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What I understand, Haskell have green threads. But how light weight are they. Is it possible to create 1 million threads?

Or How long would it take for 100 000 threads?

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6  
That depends entirely on your hardware. Why don't you try it on yours and tell us the results? –  Michael Borgwardt Dec 14 '09 at 10:46
    
My problem is that I don't know Haskell. I was hoping for Haskell code. Isn't everyone on a 2.5Ghz laptop these days? –  Flinkman Dec 14 '09 at 11:07

4 Answers 4

from here.

import Control.Concurrent
import Control.Monad

n = 100000

main = do
    left  <- newEmptyMVar
    right <- foldM make left [0..n-1]
    putMVar right 0    -- bang!
    x <- takeMVar left -- wait for completion
    print x
 where
    make l n = do
       r <- newEmptyMVar
       forkIO (thread n l r)
       return r

thread :: Int -> MVar Int -> MVar Int -> IO ()
thread _ l r = do
   v <- takeMVar r
   putMVar l $! v+1

on my not quite 2.5gh laptop this takes less than a second.

set n to 1000000 and it becomes hard to write the rest of this post because the OS is paging like crazy. definitely using more than a gig of ram (didn't let it finish). If you have enough RAM it would definitely work in the appropriate 10x the time of the 100000 version.

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Thanks! making 1000000 threads on 64bit Linux is fast! real 0m4.176s user 0m2.833s sys 0m1.284s –  Flinkman Dec 14 '09 at 14:14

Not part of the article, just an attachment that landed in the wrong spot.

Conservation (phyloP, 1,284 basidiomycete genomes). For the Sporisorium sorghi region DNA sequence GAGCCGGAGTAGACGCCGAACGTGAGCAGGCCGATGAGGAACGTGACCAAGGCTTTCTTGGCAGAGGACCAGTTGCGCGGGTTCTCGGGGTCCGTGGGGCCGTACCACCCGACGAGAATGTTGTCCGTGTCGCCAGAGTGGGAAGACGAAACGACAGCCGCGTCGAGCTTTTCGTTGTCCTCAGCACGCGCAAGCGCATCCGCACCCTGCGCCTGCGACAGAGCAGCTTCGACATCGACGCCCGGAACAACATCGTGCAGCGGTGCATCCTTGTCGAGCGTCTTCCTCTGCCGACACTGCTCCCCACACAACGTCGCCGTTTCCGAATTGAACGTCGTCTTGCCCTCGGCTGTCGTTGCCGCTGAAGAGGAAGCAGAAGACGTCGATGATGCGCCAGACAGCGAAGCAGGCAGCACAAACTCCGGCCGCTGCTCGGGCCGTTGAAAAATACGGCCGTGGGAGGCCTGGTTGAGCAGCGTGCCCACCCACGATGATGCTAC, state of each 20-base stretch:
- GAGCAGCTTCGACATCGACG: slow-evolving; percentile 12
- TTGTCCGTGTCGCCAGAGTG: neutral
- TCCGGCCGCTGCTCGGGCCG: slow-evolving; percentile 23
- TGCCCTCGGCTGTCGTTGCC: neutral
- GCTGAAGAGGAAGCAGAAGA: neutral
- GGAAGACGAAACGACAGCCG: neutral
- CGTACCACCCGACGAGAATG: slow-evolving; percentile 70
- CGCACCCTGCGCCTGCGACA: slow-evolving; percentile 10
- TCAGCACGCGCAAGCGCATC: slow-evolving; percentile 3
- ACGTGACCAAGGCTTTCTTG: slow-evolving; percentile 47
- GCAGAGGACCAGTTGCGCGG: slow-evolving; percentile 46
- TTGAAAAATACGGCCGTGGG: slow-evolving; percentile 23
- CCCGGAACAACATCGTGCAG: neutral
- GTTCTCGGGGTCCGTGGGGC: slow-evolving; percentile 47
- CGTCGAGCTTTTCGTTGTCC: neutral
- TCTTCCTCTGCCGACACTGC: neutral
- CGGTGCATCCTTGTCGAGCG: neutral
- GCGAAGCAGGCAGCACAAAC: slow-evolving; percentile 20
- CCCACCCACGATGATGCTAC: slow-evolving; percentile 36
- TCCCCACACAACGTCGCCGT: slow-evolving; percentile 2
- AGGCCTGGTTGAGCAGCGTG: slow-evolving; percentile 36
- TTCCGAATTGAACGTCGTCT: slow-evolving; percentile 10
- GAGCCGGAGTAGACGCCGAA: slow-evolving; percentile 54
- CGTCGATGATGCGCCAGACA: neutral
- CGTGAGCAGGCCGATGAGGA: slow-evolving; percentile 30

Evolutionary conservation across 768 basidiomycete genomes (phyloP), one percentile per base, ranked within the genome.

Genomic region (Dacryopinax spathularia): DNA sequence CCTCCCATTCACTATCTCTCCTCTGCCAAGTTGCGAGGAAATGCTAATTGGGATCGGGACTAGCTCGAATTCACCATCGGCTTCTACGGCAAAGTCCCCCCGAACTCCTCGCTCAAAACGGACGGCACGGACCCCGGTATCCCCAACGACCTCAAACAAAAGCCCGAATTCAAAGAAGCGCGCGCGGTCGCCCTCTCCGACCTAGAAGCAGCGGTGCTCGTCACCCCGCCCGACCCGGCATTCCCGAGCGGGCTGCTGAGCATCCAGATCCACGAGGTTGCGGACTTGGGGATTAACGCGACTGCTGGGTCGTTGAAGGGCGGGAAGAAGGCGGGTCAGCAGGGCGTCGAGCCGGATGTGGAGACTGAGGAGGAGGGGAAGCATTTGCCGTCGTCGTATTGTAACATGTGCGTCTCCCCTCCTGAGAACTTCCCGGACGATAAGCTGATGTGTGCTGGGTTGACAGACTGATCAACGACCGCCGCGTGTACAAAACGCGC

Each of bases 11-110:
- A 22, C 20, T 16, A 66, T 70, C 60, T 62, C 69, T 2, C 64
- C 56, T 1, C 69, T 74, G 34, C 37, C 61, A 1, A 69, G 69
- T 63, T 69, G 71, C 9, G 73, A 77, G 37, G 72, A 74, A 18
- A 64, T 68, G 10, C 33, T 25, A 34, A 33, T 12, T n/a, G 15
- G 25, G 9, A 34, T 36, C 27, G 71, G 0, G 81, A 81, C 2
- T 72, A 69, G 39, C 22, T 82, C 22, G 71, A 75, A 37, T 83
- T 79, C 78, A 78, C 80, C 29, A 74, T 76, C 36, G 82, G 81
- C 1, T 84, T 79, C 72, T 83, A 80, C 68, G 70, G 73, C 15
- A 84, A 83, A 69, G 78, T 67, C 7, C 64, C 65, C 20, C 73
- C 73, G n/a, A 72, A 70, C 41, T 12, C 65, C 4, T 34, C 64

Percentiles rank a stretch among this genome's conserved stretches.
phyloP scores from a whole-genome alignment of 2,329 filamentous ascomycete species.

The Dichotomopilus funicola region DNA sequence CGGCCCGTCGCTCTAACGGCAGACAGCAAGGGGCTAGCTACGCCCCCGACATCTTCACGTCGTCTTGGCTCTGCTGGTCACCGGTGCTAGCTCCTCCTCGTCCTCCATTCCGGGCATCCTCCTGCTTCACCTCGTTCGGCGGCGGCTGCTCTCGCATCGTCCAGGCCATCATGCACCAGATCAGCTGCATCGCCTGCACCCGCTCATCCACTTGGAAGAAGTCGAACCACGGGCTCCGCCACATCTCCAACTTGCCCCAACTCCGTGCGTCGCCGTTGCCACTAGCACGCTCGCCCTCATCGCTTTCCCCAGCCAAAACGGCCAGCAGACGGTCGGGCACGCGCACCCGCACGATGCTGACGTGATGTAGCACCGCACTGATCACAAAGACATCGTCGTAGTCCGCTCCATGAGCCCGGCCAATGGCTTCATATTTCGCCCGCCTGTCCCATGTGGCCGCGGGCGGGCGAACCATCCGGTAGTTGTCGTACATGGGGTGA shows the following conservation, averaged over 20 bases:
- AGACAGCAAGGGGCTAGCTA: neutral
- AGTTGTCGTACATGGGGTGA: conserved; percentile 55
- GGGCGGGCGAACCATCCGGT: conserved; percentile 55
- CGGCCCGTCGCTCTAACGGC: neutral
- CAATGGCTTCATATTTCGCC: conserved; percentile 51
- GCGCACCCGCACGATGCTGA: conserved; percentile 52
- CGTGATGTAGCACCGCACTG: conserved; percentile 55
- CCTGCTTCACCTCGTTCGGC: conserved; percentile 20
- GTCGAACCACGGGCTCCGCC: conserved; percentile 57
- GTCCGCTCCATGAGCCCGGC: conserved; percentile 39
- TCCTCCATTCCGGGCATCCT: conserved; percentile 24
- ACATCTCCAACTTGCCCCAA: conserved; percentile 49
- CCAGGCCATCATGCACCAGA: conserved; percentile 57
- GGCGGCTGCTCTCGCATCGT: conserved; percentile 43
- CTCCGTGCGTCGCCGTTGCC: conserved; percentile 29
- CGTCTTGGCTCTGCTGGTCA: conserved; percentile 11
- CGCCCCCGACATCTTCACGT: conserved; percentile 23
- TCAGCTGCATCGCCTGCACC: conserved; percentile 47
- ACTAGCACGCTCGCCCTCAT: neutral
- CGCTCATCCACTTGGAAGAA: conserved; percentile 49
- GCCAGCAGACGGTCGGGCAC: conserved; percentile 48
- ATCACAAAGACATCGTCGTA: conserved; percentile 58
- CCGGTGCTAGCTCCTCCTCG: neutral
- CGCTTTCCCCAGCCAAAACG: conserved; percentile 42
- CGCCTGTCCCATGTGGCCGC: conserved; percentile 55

Well according to here the default stack size is 1k, so I suppose in theory it would be possible to create 1,000,000 threads - the stack would take up around 1Gb of memory.

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ok, 1K sounds big. The stack size in protothreads is 128 Bytes. –  Flinkman Dec 14 '09 at 11:10
4  
Really? I thought 1k was pretty small - the default stack size in C++ is 1MB. –  Justin Dec 14 '09 at 11:20
    
You could always change the default stack size, if you want. –  Jake McArthur Feb 28 at 22:22

Using the benchmark here, http://www.reddit.com/r/programming/comments/a4n7s/stackless%5Fpython%5Foutperforms%5Fgoogles%5Fgo/c0ftumi

You can improve the performance on a per benchmark-basis by shrinking the thread stack size to one that fits the benchmark. E.g. 1M threads, with a 512 byte stack per thread, takes 2.7s

$ time ./A +RTS -s -k0.5k
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For this synthetic test case, spawning hardware threads results in significant overheads. Working just with green threads looks like a preferred option. Note that spawning green threads in Haskell is indeed cheap. I've re-run the above program, with n = 1m on MacBook Pro, i7, 8GB of RAM, using:

$ ghc --version
The Glorious Glasgow Haskell Compilation System, version 7.6.3

Compiled with -threaded and -rtsopts:

$ time ./thr
1000000

 real   0m5.974s
 user   0m3.748s
 sys    0m2.406s

Reducing the stack helps a bit:

$ time ./thr +RTS -k0.5k
1000000

 real   0m4.804s
 user   0m3.090s
 sys    0m1.923s

Then, compiled without -threaded:

$ time ./thr
1000000

 real   0m2.861s
 user   0m2.283s
 sys    0m0.572s

And finally, without -threaded and with reduced stack:

$ time ./thr +RTS -k0.5k
1000000

 real   0m2.606s
 user   0m2.198s
 sys    0m0.404s
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